The Invent with Python Blog

Tue 12 November 2019

Book Review: Code This Game! by Meg Ray (Odd Dot 2019)

Posted by Al Sweigart in misc   

5 Stars: An excellent project-based book for young readers who want to move beyond Scratch.


Amazon link

Code This Game is an excellent book that teaches Python programming by guiding the reader through making a tower-defense game from scratch. This is a book that doesn't shy away from programming detail, but manages to remain fun and engaging. If you have a student or child who wants to move beyond MIT's Scratch programming tool and do "real" programming, this is a great book.

The book features a tower defense game called Attack of the Pizza Vampires, and anyone who's ever played the popular Plants vs. Zombie games will recognize its influence here. The graphics are provided from a free website download, but the reader copies the code from the book, accompanied by explanations of the relevant programming concepts.

Don't let the 300+ page count intimidate you: The pages are short and colorful, and the chapters are well-paced and let you see the progress you've made as you go from absolutely nothing to a full game. The book covers Pygame, a free software library for Python that has been used in some commercial video games, but is still simple enough to be approachable by young adults. The book itself includes a small stand to prop the pages up, making it easy to read as the reader enters the Python code into their computer.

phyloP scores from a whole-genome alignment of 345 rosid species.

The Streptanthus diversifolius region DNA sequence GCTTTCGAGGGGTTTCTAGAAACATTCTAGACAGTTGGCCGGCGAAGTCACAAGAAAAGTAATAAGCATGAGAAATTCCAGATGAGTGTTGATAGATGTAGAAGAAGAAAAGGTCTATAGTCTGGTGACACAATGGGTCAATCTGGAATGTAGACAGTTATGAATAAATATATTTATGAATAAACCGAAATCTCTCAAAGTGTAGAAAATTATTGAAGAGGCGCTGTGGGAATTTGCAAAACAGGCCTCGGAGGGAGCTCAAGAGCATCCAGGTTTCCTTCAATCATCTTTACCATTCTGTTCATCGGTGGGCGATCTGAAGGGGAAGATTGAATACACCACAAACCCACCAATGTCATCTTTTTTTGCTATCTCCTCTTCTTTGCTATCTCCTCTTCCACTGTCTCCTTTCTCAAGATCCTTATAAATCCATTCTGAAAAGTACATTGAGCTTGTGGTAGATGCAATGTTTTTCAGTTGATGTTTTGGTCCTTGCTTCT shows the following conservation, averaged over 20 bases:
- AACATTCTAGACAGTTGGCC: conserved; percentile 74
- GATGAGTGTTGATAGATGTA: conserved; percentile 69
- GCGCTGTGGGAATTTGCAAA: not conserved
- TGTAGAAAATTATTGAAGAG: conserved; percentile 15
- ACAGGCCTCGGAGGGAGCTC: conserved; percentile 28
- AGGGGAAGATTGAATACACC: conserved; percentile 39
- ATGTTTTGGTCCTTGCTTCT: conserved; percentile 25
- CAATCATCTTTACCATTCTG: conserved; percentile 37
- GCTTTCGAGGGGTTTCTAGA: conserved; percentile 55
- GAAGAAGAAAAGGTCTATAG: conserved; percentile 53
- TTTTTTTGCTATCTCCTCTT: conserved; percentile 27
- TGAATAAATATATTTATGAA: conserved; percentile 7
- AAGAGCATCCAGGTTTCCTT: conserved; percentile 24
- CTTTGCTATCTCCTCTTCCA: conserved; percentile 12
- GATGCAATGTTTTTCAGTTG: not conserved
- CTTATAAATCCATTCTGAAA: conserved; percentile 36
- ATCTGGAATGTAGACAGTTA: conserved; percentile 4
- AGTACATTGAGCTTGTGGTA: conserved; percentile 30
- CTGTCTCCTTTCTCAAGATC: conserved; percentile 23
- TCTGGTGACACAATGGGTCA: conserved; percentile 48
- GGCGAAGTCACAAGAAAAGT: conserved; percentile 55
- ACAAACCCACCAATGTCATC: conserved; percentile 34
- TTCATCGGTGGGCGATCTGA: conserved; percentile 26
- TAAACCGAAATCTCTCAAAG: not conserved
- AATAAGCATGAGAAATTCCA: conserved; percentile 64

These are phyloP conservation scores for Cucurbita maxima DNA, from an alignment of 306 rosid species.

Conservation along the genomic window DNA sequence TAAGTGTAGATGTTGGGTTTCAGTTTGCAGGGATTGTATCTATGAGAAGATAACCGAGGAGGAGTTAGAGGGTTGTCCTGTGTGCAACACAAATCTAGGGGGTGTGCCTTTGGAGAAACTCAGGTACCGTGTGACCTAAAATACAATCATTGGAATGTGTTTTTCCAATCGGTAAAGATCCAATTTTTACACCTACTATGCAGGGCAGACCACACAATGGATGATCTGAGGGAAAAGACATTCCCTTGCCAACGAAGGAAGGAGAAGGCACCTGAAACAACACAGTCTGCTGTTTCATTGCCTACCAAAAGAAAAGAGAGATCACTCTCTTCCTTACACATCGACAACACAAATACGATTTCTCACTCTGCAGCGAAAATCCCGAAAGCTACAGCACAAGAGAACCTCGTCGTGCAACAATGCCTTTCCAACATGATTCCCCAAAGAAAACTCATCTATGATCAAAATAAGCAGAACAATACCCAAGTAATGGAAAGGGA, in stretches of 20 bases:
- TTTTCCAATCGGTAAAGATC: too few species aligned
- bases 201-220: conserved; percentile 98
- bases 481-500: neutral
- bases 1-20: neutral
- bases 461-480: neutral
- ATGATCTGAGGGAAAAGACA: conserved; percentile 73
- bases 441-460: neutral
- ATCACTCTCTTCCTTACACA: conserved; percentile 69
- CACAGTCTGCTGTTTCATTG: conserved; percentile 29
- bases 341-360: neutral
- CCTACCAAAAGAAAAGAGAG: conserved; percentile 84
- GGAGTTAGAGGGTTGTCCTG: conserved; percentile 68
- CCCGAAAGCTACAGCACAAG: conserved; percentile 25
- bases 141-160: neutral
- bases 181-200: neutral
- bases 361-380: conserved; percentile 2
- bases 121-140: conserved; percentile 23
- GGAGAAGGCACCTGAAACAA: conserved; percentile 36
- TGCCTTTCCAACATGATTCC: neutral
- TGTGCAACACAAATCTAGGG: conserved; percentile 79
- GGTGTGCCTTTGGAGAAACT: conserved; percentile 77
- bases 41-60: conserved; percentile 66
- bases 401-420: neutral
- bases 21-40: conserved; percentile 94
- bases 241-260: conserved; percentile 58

From my experience teaching with after school coding clubs, I agree with the stated 10 to 14 age range. This book would be suitable for motivated 9 or maybe even 8 year olds and for older teenagers if they look past the colorful cartoony presentation. The code and teaching itself is solid. Your student or child might be able to read this book on their own, but I think a parent or teacher (even one without programming experience) could be a great help to follow along with. I also think this book could be useful for an after school coding club or intro to programming class: the game project is split up in such a way that it makes for a good resource to work through over multiple sessions.

I like how the book doesn't mind going into technical topics, but at the same a hard understanding of these terms isn't necessary to create the Attack of the Pizza Vampires game and get a sense of accomplishment. The introductory chapter has lots of useful tips for setting up your computer (whether Windows, macOS , or another operating system) to get Python installed and running. These "environment setup" steps are often a large stumbling block in getting a single student or entire class started on programming games, so the presence of this information shows good foresight on behalf of the authors.

Python is excellent programming language for beginners. If you're looking for a resource that teaches actual programming skills while still be approachable, I recommend Code This Game.